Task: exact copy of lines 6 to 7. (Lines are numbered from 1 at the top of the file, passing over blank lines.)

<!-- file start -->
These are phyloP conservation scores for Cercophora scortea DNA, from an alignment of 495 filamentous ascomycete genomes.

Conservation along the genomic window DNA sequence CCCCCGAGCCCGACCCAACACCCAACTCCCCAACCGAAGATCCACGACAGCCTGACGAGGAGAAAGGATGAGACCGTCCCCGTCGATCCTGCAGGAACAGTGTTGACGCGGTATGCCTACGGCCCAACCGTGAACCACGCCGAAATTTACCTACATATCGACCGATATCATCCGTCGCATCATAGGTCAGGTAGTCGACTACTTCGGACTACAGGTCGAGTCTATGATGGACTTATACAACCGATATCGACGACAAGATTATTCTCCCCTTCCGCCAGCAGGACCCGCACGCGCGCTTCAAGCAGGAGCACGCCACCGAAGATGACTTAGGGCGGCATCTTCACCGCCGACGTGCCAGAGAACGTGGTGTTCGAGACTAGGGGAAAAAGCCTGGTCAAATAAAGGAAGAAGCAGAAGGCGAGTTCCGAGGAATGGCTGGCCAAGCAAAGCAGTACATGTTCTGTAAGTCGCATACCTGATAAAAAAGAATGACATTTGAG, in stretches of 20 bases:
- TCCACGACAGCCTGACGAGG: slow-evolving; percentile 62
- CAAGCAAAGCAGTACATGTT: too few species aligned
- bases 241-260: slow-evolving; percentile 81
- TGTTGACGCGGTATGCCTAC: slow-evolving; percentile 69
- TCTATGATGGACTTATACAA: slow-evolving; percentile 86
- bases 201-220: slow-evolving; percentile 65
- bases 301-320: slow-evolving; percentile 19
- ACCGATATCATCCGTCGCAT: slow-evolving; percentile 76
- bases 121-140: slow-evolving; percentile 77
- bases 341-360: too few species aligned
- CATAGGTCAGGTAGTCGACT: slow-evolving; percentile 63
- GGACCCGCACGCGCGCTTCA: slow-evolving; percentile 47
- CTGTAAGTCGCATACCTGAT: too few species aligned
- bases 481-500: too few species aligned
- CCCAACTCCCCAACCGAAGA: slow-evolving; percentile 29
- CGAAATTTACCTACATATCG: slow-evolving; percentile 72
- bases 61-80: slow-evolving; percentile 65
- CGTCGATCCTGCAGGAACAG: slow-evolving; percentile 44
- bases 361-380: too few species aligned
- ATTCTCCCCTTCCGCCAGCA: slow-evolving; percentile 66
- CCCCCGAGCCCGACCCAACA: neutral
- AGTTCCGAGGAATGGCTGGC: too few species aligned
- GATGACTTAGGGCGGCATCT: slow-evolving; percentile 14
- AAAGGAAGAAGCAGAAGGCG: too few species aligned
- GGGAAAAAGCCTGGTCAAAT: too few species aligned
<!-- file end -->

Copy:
- TGTTGACGCGGTATGCCTAC: slow-evolving; percentile 69
- TCTATGATGGACTTATACAA: slow-evolving; percentile 86